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ACCA responds to Brydon’s Independent Review into the quality and effectiveness of audit

Date

11 Jun 2019

Sections

InfoSociety
ACCA believes that change is needed, but that the successful reform of audit is dependent on the implementation of reforms across the wider reporting and governance ecosystem
 
Proposals to deal with the perceived audit expectation gap need to be framed around increasing audit quality for the benefit of capital markets and economies, says ACCA in its official response to the Sir Donald Brydon’s independent review.
 
Consistent with feedback to previous reviews, including those conducted by the Business Energy and Industrial Skills Select Committee, Sir John Kingman and the Competition and Markets Authority (CMA), ACCA has again emphasised its long-held belief that any proposals must focus primarily on increasing audit quality.
 
ACCA believes that change is needed, but that the successful reform of audit is dependent on the implementation of reforms across the wider reporting and governance ecosystem.
 
Maggie McGhee, ACCA’s executive director – governance and author of ACCA’s response says: ‘Audit quality is fundamental to investor and public confidence and the longevity of reform. It is also important to guard against unintended consequence. Adverse changes have the potential to impact on the attractiveness of the UK for business.’
 
‘Audit can ultimately only meet the needs of the user if reporting requirements also evolve to meet their needs. The responsibilities and accountability of directors and audit committees are critical and those who fall short of these responsibilities must be held properly to account.’
 
ACCA believes that:
  • enhanced narrative reporting, supported by wider assurance requirements by the auditor will help to address the expectation gap and demonstrate the often hidden value of audit. The next step with any proposals is to conduct an impact assessment to gauge the cumulative, additional costs of expanding the scope and purpose of an audit and wider assurance;
  • directors should make a more explicit statement in respect of risk management and internal controls, especially as this is of critical value to users. The importance of risk management in an organisation is also critical to the sustainability of an entity - it is an essential element in the success or failure of organisations.;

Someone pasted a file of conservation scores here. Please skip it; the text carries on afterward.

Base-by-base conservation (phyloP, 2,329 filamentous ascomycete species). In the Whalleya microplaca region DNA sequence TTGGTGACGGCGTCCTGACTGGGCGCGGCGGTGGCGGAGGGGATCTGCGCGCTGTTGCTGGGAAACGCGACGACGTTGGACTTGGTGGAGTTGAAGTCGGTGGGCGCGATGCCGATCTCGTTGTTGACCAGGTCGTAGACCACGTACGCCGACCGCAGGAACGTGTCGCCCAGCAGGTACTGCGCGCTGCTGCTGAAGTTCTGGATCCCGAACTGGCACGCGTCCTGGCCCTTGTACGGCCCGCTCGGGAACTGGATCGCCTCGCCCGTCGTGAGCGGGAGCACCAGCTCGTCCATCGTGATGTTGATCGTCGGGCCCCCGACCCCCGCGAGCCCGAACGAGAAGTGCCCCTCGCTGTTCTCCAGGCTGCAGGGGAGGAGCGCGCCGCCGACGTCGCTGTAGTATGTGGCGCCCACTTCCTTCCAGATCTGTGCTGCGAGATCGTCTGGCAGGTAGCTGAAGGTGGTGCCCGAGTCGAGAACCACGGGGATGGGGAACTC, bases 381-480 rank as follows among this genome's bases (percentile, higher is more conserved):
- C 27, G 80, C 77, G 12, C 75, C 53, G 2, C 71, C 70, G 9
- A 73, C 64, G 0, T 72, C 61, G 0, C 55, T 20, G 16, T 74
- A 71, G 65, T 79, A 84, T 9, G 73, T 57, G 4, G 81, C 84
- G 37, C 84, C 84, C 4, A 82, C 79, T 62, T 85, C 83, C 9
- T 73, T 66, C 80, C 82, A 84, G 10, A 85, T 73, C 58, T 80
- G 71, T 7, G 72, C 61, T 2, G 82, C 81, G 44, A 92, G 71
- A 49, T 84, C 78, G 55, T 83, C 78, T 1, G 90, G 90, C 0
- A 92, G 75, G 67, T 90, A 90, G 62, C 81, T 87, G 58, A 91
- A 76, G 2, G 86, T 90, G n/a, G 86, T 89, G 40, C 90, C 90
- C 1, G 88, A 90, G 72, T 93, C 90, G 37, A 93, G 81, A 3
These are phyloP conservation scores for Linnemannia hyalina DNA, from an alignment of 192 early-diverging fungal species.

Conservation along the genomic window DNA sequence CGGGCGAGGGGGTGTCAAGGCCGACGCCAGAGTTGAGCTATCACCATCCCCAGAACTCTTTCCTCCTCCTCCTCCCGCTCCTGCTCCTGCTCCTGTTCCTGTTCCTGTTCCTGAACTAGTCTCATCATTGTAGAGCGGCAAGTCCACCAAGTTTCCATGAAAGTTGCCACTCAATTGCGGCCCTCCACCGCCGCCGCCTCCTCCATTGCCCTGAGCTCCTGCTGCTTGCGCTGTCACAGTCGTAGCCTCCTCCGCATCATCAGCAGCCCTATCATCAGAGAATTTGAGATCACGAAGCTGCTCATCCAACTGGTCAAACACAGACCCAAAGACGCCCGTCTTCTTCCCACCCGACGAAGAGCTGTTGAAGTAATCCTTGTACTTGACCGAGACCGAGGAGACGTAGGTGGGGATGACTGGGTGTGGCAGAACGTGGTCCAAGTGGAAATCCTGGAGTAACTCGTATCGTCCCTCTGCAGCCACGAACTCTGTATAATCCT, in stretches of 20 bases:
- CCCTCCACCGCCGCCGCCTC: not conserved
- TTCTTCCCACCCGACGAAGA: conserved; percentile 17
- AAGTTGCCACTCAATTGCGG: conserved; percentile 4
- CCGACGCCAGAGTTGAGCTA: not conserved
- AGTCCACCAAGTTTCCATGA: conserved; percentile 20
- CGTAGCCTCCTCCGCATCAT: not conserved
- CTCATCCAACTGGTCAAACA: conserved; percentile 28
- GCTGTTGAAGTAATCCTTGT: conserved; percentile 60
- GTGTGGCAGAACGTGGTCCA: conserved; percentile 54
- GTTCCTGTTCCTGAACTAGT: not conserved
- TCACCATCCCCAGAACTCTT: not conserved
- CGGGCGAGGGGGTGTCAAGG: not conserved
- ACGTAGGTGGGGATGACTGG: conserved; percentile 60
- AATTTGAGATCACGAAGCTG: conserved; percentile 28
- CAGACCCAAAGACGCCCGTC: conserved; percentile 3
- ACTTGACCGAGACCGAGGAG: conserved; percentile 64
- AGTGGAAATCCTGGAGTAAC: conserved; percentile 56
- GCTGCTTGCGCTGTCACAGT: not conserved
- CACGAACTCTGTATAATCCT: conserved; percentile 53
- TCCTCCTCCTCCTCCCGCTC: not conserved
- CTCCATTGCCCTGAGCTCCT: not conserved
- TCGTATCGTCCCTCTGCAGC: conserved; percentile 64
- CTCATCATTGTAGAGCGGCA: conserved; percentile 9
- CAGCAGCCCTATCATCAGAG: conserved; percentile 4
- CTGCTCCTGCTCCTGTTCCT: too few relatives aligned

• the board, and in particular the audit committee, is essential to ensuring there is the right amount of challenge of the external auditor during the process and it is important that this challenge is transparent. The investor also has a key role in challenging the audit committee to ensure that this has operated effectively.
 
Maggie McGhee adds: ‘We support the expectation gap’s inclusion in Sir Donald’s review. However, we believe there are in reality several gaps. We propose dividing the expectation gap into three components; namely, a knowledge gap, a performance gap and an evolution gap.’
 
This is explained clearly in ACCA’s recent research called Reducing the Expectation Gap in Audit, which examines the origins and perceptions of the expectation gap, highlighting a clear difference in opinion between the profession and the UK public over what is expected of an auditor. Closing the expectation gap could be achieved by the use of enhanced narrative reporting by the auditor, and also demonstrate the often hidden value of audit.
 
The performance gap, referred to as the delivery or quality gap as referenced in the call for views, is a crucial element of the expectation gap. Narrowing the performance gap should be a continuous exercise for firms of all sizes to ensure that audit quality is achieved and maintained.
 
Maggie McGhee concludes: ‘We make clear in our response to this timely review that while the primary beneficiary of audit should remain the investor, audit is of immense value to other users. All participants in the regulatory and the wider profession must also do more to improve the understanding of the purpose and value of a quality audit. This must be underpinned by the exercise of professional scepticism - an essential part of the auditor’s mind-set and the cornerstone of a quality audit.’
 

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